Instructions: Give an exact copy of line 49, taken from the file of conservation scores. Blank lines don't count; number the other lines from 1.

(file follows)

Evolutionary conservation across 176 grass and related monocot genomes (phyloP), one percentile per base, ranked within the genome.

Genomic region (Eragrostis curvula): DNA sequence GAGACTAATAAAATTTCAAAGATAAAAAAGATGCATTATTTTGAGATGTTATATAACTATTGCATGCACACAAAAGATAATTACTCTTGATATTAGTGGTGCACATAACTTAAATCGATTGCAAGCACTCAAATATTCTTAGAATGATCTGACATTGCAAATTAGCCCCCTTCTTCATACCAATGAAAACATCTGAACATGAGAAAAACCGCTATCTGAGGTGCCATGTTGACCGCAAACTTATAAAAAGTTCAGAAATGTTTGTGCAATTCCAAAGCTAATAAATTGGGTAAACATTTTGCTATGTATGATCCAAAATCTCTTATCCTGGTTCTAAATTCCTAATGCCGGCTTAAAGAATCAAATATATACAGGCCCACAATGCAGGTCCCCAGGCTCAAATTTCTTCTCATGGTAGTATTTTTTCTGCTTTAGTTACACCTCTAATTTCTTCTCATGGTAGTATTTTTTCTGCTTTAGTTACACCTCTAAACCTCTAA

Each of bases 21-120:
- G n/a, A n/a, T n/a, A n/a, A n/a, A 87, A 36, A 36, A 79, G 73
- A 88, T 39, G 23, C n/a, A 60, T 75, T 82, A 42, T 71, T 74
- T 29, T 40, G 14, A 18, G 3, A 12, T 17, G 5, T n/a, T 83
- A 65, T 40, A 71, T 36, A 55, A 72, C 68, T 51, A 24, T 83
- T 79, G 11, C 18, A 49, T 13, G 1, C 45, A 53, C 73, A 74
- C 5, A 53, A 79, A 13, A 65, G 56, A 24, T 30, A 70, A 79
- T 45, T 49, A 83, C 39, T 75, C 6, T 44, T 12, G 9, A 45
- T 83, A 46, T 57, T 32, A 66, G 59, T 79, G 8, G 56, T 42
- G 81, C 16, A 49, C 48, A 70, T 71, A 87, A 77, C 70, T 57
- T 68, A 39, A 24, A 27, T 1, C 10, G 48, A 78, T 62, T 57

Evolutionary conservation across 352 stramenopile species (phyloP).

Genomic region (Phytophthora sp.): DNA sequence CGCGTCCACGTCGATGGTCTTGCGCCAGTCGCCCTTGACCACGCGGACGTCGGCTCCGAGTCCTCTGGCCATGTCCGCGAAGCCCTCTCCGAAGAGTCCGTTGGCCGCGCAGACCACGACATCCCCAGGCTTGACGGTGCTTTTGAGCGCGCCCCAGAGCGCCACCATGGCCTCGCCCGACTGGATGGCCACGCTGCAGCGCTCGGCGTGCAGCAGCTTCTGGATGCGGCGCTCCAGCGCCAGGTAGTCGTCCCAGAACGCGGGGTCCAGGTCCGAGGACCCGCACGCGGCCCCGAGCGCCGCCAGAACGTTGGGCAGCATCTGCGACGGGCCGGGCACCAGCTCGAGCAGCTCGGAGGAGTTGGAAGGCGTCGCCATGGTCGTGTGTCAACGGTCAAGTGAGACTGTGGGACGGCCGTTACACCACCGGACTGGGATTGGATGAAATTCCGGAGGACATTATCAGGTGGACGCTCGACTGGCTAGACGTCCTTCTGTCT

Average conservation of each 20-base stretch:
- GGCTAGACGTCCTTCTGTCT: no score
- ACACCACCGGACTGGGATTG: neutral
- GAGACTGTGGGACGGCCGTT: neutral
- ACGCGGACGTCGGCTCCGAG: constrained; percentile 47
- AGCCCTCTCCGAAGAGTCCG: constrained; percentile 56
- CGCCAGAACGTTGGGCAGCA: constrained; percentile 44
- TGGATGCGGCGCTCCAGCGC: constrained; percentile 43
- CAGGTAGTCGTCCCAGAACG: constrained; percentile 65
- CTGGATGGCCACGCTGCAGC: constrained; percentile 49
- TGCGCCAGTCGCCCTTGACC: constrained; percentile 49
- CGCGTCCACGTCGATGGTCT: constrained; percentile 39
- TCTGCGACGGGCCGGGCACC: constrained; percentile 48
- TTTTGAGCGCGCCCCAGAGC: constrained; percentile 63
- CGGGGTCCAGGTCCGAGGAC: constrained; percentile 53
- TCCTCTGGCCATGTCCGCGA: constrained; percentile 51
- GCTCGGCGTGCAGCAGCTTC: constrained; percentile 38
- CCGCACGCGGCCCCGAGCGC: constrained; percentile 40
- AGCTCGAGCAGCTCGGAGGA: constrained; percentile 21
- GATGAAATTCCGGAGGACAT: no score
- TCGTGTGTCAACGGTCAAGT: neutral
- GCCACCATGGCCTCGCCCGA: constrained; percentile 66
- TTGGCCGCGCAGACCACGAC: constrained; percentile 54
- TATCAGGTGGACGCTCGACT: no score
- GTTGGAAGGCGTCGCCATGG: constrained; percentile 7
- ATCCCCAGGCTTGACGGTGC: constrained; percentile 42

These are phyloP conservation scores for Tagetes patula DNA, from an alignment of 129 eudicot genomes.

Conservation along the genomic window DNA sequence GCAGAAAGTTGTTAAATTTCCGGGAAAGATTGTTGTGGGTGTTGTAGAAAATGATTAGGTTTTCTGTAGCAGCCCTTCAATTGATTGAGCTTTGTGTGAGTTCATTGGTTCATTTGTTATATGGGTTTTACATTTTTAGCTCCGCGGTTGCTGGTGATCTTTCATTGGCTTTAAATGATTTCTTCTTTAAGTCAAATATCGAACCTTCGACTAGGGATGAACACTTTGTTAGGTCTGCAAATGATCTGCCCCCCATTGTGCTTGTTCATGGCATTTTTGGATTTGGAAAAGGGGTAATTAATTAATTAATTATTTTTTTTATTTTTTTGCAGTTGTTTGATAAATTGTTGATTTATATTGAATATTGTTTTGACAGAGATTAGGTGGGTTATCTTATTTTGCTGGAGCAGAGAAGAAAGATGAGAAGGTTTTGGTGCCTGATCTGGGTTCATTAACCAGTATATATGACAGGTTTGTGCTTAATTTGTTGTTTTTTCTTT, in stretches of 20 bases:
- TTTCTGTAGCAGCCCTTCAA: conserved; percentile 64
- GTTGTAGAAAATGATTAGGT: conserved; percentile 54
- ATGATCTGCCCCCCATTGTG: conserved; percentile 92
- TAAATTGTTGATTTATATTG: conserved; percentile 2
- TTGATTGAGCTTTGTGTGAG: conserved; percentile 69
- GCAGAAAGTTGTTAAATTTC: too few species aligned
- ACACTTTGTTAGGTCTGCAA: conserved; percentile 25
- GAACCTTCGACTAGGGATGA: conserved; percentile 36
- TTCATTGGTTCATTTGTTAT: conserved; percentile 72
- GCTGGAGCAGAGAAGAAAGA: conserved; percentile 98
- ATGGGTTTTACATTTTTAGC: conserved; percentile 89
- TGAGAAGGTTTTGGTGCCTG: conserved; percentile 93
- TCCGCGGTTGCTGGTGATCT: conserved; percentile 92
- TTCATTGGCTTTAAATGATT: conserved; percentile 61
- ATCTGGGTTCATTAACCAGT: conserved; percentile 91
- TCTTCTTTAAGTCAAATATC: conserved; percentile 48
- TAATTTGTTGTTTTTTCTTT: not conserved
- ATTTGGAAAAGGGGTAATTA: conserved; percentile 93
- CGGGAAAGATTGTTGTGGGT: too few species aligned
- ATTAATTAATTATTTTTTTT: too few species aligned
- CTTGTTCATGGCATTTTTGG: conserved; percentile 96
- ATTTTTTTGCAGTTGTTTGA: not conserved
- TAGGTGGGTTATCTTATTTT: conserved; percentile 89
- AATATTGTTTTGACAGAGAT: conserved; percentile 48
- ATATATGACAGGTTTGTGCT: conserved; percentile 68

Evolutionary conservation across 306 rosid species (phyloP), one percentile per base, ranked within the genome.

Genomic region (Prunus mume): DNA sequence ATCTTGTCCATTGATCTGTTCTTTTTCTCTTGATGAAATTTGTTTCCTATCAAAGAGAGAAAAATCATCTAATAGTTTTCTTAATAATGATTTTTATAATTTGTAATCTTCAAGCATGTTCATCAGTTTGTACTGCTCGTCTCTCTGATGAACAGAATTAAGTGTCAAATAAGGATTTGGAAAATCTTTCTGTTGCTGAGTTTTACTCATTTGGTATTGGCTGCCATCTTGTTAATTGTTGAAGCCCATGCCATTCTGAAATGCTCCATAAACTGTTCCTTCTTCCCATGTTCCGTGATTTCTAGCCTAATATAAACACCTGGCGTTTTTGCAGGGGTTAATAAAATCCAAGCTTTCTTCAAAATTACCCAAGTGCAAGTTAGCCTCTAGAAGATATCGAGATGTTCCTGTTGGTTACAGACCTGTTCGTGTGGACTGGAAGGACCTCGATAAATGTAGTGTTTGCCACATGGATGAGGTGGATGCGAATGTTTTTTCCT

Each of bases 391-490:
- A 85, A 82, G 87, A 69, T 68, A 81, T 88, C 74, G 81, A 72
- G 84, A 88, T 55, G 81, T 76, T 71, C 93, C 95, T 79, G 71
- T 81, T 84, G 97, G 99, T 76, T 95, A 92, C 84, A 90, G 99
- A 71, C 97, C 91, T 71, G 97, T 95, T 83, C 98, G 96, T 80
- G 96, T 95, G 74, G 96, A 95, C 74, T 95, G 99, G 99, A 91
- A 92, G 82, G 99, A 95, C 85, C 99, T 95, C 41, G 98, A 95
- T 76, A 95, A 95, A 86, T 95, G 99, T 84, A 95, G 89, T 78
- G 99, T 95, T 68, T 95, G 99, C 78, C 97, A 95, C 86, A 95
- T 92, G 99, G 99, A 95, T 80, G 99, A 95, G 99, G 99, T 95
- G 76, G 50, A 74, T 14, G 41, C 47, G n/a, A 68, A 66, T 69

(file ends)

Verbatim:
- GCAGAAAGTTGTTAAATTTC: too few species aligned